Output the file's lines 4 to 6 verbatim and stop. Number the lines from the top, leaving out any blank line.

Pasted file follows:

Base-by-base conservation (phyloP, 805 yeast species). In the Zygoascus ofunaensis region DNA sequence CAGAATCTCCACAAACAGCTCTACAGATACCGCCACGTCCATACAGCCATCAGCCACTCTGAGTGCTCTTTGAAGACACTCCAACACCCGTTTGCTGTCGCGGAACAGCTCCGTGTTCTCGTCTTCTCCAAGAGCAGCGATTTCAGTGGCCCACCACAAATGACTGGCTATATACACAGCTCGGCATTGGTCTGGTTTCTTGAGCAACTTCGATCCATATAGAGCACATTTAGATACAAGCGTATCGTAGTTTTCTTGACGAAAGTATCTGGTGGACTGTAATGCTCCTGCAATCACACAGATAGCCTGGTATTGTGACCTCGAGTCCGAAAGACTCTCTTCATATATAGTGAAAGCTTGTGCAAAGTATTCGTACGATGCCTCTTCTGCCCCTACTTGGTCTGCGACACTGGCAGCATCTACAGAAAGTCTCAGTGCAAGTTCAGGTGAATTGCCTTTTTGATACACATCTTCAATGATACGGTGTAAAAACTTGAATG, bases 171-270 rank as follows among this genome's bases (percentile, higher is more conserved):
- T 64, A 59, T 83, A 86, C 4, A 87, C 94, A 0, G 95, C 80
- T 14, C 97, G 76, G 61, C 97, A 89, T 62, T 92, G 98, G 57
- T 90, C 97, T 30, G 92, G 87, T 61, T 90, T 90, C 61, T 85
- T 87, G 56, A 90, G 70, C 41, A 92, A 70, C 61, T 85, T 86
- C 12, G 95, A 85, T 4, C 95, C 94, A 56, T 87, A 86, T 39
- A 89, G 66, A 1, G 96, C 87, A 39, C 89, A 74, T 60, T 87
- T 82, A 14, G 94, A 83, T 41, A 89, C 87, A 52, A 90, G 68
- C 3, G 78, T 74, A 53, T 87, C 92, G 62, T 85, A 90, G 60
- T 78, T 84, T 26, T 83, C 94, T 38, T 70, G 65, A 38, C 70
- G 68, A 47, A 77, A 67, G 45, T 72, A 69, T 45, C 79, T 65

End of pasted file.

- T 90, C 97, T 30, G 92, G 87, T 61, T 90, T 90, C 61, T 85
- T 87, G 56, A 90, G 70, C 41, A 92, A 70, C 61, T 85, T 86
- C 12, G 95, A 85, T 4, C 95, C 94, A 56, T 87, A 86, T 39